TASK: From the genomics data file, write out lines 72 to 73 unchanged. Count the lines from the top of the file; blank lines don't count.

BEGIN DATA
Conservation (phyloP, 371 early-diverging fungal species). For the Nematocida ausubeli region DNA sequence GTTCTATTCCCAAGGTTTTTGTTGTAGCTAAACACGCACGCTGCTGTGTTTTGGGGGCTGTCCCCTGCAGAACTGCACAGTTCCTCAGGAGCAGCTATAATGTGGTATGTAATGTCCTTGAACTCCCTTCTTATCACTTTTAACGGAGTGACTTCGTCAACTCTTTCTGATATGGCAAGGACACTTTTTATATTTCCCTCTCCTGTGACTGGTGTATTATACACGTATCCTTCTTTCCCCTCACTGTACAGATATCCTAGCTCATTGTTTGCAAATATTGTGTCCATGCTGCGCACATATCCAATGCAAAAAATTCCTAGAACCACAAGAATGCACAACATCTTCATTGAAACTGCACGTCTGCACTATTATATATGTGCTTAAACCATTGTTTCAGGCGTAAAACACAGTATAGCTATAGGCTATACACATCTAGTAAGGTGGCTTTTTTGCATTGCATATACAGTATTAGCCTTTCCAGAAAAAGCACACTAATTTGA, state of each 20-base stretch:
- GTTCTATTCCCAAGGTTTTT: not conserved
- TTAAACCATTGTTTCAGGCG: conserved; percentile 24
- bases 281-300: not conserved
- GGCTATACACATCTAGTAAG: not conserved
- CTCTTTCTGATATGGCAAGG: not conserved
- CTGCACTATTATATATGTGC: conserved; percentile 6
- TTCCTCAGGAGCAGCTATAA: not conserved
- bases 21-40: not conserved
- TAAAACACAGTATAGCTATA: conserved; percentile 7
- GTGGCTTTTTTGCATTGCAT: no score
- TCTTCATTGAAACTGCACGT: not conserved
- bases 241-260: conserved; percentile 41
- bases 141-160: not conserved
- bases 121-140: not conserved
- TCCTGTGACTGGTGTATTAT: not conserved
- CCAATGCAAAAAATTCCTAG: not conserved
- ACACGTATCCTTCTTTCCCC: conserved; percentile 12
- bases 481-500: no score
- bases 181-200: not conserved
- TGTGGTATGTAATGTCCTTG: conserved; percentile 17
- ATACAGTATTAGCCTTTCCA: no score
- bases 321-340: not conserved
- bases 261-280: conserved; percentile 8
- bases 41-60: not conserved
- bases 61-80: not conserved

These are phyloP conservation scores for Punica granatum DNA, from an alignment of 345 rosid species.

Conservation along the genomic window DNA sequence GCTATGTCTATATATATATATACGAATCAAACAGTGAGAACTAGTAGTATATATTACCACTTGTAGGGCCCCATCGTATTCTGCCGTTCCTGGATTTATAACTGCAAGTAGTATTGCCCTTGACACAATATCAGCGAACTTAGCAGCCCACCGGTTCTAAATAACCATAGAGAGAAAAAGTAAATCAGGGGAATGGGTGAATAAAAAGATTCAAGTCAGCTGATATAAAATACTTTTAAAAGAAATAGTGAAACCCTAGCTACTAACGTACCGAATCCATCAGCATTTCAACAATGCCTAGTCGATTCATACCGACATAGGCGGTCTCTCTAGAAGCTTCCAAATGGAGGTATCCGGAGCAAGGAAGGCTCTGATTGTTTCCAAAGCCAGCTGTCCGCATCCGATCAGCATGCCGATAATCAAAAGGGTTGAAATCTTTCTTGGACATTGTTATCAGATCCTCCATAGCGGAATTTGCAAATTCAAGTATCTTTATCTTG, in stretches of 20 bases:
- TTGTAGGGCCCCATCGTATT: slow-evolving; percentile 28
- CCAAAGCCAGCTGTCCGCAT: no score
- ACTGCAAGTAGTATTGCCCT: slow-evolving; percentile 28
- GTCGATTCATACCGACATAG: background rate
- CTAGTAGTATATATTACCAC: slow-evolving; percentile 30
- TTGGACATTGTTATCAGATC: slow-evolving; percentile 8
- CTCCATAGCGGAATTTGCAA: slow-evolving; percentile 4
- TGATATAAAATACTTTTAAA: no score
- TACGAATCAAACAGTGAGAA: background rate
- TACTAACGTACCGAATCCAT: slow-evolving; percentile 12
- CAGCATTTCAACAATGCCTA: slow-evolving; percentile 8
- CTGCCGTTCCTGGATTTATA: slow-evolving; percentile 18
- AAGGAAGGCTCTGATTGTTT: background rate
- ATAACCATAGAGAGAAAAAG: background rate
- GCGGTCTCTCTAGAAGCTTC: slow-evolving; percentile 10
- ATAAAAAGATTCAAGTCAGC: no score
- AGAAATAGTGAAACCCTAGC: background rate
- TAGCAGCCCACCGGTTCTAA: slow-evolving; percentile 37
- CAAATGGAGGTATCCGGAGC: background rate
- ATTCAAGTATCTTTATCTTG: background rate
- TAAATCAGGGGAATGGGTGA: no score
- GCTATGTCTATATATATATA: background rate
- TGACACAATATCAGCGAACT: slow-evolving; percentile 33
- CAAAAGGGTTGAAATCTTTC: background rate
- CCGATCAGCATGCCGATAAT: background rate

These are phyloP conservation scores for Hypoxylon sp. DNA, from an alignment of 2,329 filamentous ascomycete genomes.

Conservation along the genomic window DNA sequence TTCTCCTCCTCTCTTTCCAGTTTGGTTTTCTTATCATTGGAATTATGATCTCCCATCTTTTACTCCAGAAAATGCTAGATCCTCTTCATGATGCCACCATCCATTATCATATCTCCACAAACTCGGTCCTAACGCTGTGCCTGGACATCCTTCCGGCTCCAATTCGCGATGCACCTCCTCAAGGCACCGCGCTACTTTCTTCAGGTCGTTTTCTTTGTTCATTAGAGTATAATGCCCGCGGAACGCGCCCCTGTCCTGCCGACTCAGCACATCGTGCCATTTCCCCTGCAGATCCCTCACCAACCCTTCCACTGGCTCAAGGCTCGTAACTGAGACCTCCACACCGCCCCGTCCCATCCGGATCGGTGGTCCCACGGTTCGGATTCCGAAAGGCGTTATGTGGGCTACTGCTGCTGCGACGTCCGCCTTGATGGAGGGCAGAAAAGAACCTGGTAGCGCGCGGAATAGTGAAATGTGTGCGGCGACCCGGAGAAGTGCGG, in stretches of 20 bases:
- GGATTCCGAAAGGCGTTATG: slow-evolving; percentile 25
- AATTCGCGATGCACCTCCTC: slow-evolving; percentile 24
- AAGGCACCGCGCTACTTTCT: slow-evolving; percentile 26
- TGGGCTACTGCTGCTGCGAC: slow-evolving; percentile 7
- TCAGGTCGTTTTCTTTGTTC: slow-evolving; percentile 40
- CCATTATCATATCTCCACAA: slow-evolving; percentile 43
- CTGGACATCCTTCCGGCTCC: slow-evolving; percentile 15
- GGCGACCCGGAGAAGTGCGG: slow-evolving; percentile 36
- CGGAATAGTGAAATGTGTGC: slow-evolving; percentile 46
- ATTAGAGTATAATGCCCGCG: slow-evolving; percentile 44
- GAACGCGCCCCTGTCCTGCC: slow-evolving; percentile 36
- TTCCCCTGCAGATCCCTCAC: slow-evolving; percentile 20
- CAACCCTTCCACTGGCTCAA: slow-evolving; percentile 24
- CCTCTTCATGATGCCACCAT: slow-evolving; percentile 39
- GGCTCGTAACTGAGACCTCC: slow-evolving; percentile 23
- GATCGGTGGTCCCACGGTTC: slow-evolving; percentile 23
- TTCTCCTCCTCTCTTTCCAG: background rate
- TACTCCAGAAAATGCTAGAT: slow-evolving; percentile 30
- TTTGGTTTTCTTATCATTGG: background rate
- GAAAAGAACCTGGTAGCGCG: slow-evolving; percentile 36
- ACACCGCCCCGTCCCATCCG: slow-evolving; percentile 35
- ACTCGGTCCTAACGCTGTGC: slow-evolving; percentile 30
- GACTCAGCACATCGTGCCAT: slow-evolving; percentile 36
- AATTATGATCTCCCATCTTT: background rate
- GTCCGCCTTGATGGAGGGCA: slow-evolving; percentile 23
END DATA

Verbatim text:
- TTCTCCTCCTCTCTTTCCAG: background rate
- TACTCCAGAAAATGCTAGAT: slow-evolving; percentile 30